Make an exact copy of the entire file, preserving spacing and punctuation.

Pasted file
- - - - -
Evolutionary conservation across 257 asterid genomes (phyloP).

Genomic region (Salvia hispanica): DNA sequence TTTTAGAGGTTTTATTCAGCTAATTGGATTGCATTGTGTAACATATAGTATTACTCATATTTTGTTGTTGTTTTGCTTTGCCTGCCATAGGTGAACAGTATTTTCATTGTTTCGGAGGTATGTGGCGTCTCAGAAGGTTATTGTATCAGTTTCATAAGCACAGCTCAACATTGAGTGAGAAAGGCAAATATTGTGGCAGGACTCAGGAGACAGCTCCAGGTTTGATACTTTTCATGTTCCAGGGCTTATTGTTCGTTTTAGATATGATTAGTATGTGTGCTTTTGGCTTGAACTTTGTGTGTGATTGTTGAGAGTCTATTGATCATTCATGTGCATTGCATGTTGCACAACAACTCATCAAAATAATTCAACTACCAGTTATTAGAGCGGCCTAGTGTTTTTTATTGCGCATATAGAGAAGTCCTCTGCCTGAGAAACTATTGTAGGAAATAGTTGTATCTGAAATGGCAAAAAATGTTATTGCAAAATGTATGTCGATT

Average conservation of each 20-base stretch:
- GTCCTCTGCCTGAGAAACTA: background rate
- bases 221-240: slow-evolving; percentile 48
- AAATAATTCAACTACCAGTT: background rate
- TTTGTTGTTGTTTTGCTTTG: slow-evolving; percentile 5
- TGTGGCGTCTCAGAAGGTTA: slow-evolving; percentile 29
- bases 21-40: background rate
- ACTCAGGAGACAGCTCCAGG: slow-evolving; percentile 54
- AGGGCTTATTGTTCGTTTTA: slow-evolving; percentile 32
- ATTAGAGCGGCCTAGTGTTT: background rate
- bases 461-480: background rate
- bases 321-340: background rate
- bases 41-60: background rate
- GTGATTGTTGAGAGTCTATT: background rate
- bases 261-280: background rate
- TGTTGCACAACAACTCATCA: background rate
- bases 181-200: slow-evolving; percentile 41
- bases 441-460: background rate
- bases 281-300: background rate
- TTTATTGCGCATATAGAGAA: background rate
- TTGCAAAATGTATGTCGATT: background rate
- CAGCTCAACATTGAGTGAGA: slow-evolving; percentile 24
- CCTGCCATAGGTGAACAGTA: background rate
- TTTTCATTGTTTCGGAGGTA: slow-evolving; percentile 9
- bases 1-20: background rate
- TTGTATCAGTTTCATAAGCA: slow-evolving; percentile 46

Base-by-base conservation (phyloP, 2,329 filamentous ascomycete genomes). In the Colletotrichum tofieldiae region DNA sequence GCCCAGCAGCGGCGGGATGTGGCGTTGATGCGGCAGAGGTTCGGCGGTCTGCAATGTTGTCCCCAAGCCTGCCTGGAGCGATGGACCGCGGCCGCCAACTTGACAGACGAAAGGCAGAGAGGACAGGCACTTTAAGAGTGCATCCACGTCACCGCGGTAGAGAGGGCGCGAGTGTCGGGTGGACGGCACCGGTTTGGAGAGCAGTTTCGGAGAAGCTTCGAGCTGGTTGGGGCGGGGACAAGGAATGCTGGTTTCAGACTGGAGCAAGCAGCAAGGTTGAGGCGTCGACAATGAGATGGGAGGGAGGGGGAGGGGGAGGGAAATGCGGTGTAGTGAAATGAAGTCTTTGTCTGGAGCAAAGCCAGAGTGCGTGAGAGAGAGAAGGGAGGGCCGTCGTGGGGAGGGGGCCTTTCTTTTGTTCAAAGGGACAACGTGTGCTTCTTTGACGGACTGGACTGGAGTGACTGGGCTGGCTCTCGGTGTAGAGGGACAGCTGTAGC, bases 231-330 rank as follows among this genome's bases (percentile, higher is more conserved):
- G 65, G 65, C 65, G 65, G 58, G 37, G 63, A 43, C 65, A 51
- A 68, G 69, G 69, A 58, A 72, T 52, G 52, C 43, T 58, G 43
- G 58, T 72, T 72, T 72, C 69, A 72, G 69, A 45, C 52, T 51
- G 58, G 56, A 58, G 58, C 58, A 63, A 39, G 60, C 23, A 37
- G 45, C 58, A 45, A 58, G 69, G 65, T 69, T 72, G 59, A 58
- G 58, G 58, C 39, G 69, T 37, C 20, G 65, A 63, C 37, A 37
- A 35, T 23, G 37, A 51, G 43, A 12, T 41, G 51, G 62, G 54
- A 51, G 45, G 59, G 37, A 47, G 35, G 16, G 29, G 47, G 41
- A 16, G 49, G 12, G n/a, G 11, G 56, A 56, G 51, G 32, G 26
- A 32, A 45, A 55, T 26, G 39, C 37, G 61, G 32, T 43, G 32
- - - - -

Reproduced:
Evolutionary conservation across 257 asterid genomes (phyloP).

Genomic region (Salvia hispanica): DNA sequence TTTTAGAGGTTTTATTCAGCTAATTGGATTGCATTGTGTAACATATAGTATTACTCATATTTTGTTGTTGTTTTGCTTTGCCTGCCATAGGTGAACAGTATTTTCATTGTTTCGGAGGTATGTGGCGTCTCAGAAGGTTATTGTATCAGTTTCATAAGCACAGCTCAACATTGAGTGAGAAAGGCAAATATTGTGGCAGGACTCAGGAGACAGCTCCAGGTTTGATACTTTTCATGTTCCAGGGCTTATTGTTCGTTTTAGATATGATTAGTATGTGTGCTTTTGGCTTGAACTTTGTGTGTGATTGTTGAGAGTCTATTGATCATTCATGTGCATTGCATGTTGCACAACAACTCATCAAAATAATTCAACTACCAGTTATTAGAGCGGCCTAGTGTTTTTTATTGCGCATATAGAGAAGTCCTCTGCCTGAGAAACTATTGTAGGAAATAGTTGTATCTGAAATGGCAAAAAATGTTATTGCAAAATGTATGTCGATT

Average conservation of each 20-base stretch:
- GTCCTCTGCCTGAGAAACTA: background rate
- bases 221-240: slow-evolving; percentile 48
- AAATAATTCAACTACCAGTT: background rate
- TTTGTTGTTGTTTTGCTTTG: slow-evolving; percentile 5
- TGTGGCGTCTCAGAAGGTTA: slow-evolving; percentile 29
- bases 21-40: background rate
- ACTCAGGAGACAGCTCCAGG: slow-evolving; percentile 54
- AGGGCTTATTGTTCGTTTTA: slow-evolving; percentile 32
- ATTAGAGCGGCCTAGTGTTT: background rate
- bases 461-480: background rate
- bases 321-340: background rate
- bases 41-60: background rate
- GTGATTGTTGAGAGTCTATT: background rate
- bases 261-280: background rate
- TGTTGCACAACAACTCATCA: background rate
- bases 181-200: slow-evolving; percentile 41
- bases 441-460: background rate
- bases 281-300: background rate
- TTTATTGCGCATATAGAGAA: background rate
- TTGCAAAATGTATGTCGATT: background rate
- CAGCTCAACATTGAGTGAGA: slow-evolving; percentile 24
- CCTGCCATAGGTGAACAGTA: background rate
- TTTTCATTGTTTCGGAGGTA: slow-evolving; percentile 9
- bases 1-20: background rate
- TTGTATCAGTTTCATAAGCA: slow-evolving; percentile 46

Base-by-base conservation (phyloP, 2,329 filamentous ascomycete genomes). In the Colletotrichum tofieldiae region DNA sequence GCCCAGCAGCGGCGGGATGTGGCGTTGATGCGGCAGAGGTTCGGCGGTCTGCAATGTTGTCCCCAAGCCTGCCTGGAGCGATGGACCGCGGCCGCCAACTTGACAGACGAAAGGCAGAGAGGACAGGCACTTTAAGAGTGCATCCACGTCACCGCGGTAGAGAGGGCGCGAGTGTCGGGTGGACGGCACCGGTTTGGAGAGCAGTTTCGGAGAAGCTTCGAGCTGGTTGGGGCGGGGACAAGGAATGCTGGTTTCAGACTGGAGCAAGCAGCAAGGTTGAGGCGTCGACAATGAGATGGGAGGGAGGGGGAGGGGGAGGGAAATGCGGTGTAGTGAAATGAAGTCTTTGTCTGGAGCAAAGCCAGAGTGCGTGAGAGAGAGAAGGGAGGGCCGTCGTGGGGAGGGGGCCTTTCTTTTGTTCAAAGGGACAACGTGTGCTTCTTTGACGGACTGGACTGGAGTGACTGGGCTGGCTCTCGGTGTAGAGGGACAGCTGTAGC, bases 231-330 rank as follows among this genome's bases (percentile, higher is more conserved):
- G 65, G 65, C 65, G 65, G 58, G 37, G 63, A 43, C 65, A 51
- A 68, G 69, G 69, A 58, A 72, T 52, G 52, C 43, T 58, G 43
- G 58, T 72, T 72, T 72, C 69, A 72, G 69, A 45, C 52, T 51
- G 58, G 56, A 58, G 58, C 58, A 63, A 39, G 60, C 23, A 37
- G 45, C 58, A 45, A 58, G 69, G 65, T 69, T 72, G 59, A 58
- G 58, G 58, C 39, G 69, T 37, C 20, G 65, A 63, C 37, A 37
- A 35, T 23, G 37, A 51, G 43, A 12, T 41, G 51, G 62, G 54
- A 51, G 45, G 59, G 37, A 47, G 35, G 16, G 29, G 47, G 41
- A 16, G 49, G 12, G n/a, G 11, G 56, A 56, G 51, G 32, G 26
- A 32, A 45, A 55, T 26, G 39, C 37, G 61, G 32, T 43, G 32